Eltham Philosophy Group

Talk by Richard Schurmann on Words

Talk date = 21-05-2013

Chapter Headings

1. Introduction

2. Different Approaches – Different Outcomes

3. Biology and Evolution

4. Is our language “Going to the Dogs”?

5. You and Your Lexicographer

6. Some Quirks

1. Introduction

The document represents the first pass in the reprocessing of the material that I gathered together for an evening meeting of the Eltham Philosophy Group. I might sort this material into separate documents by subject, and do other things with it. For now, I am contenting myself with making the changes necessary to convert this from a set of notes for my own oral presentation to a document that is suitable for reading by others. To fit within the meeting time constraints, I had omitted some material. Some of this will go back in. A reader can skip over parts that are not of interest, whereas an oral presentation has to be snappy for as many of the audience as possible. Some, but not all, of the audience seemed to enjoy the presentation. When it came to an end, there was silence for a while, and then the discussion started to flow.

The participants on the evening had been provided with background reading. I will merge material from the background material with material for the talk as appropriate.

The above picture, which represents me speaking to the group, is a composite that I made up from reproductions of many drawings all by the one artist. It had been on the title page of the background reading.

I asked the gathering if anyone knew who the artist was. “James Thurber.” was a quick reply. James Thurber loved words. Once he was in bed in hospital and a nurse asked what was on his mind.

“I am thinking about words”, he said

“It's amazing all the unusual words you know Mr Thurber” chirped the nurse.

“And usual ones as well...” he murmured.

After a moment's thought, he asked

“What seven letter word has three “u”s in it?

“I'm sure that's unusual!” replied the nurse.

Thurber was quick to respond, “Well it is and it isn't”.

Two statements in one. These two statements, which on the face of it seem to contradict, are both correct!

Is this a sign of a flaw in our language? ….or is it a sign of the beauty of it? (rhetorical)

On one hand it might be a sign of a well formed language if ambiguity were impossible. But we would be deprived of a lot of fun.

A Buddhist at the counter of a hamburger stand said:

“Make me one with Everything!”

He got his hamburger and put $50.00 on the counter. The man behind the counter took the money and the Buddhist munched away on his Hamburger. Presently he asked “Where's my Change?”

“Change comes only from within.” was the reply.

After a hearty audience laugh, I pointed out that we appear to derive pleasure from ambiguity, so it really isn't all that clear whether we should say it is a good thing or a bad thing.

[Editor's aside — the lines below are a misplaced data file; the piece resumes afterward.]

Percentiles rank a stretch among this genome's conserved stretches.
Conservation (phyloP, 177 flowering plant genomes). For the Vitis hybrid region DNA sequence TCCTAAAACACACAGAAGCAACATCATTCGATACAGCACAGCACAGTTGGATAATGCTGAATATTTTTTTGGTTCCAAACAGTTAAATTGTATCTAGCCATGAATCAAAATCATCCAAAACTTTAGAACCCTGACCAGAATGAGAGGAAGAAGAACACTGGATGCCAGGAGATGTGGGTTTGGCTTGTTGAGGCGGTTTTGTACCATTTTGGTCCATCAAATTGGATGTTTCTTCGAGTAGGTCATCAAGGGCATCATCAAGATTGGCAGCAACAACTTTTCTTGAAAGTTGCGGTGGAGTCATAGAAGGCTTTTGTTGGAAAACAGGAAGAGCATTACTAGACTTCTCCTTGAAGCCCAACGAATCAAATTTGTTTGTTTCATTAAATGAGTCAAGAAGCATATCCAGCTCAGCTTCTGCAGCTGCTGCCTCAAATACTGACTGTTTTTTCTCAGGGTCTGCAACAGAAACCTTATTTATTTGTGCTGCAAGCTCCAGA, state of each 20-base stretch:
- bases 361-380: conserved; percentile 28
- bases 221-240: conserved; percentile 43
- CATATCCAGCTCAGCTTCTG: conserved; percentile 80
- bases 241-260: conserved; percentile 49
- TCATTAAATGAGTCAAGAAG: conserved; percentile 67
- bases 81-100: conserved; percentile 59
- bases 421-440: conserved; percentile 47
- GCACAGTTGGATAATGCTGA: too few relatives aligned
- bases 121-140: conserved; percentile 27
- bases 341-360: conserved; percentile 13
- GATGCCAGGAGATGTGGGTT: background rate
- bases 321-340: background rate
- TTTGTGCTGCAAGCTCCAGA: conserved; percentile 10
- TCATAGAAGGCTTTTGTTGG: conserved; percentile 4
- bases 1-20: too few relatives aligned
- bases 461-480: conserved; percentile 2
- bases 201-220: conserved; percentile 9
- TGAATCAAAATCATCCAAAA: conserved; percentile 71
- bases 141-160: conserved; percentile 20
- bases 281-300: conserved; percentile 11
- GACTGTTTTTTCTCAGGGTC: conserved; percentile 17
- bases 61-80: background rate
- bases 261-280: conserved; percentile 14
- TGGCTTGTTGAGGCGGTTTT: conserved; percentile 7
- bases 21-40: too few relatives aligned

It was now time to stop telling Jokes and start with the talk. First I had to explain that I am completely unqualified to speak on this subject. Audience member, or reader, you must judge everything I say on its merit: not on the authority of the source. (But shouldn't you do this anyway?) When it comes to words, I am self taught. You might say that I am an autodidact.

My daughter says that self taught means only half taught, so I suppose that makes me an automonodact.

Only a half taught lover of words could make up the word “automonodact”

(The “di” in 'autodidact” does mean 2)

However, as I have researched this seminar, I have been surprised to find how often my training as an engineer has been relevant.

About ten years ago, I was on the Shire of Eltham Pest Plant committee. At one meeting, I used the word “prioritize”. (I had an advantage in the oral presentation, in that I could just say this word without committing to a spelling of it. This is dealt with later.) One participant said “Oh don't use that word!” What do you think I did?

First of all, consider some of the possible ways I could have reacted. [At this point I looked for input from the audience, but there was none.] What factors might have come into play in making my decision? [This was the audience's second scripted chance to speak. Again they chose not to.]

This wasn't a moral question.

This wasn't a question that I could settle with logic.

This wasn't a religious question.

I thought it was a philosophical question, which is why it interested me.

Not everyone would come up with the same answer.

Not everyone uses words the same way. Not everyone addresses a question such as the above in the same way. Some of us are interested in such a question and some are not.

Chapter 2 Different Approaches – Different Outcomes

Every time we speak or write, we must make many choices about how we will express ourselves. Much of this choice making is done unconsciously. What factors are at play?

I will identify some obvious ones.

1. Peer pressure.

Very strong in my view. Different Peer Groups pull in different directions.

Once when I was attempting to correct my son for using a construction that combined an error in case with an error in order: of the form “me and Sanjeev went down the street.”, he complained that if he were to say “Sanjeev and I went down the street” amongst his friends, they would all laugh at him for his poncey way of speaking.

Sometimes the division into peer groups goes along class lines.

This is from notes that Bernard Shaw wrote about his play “Pygmalion”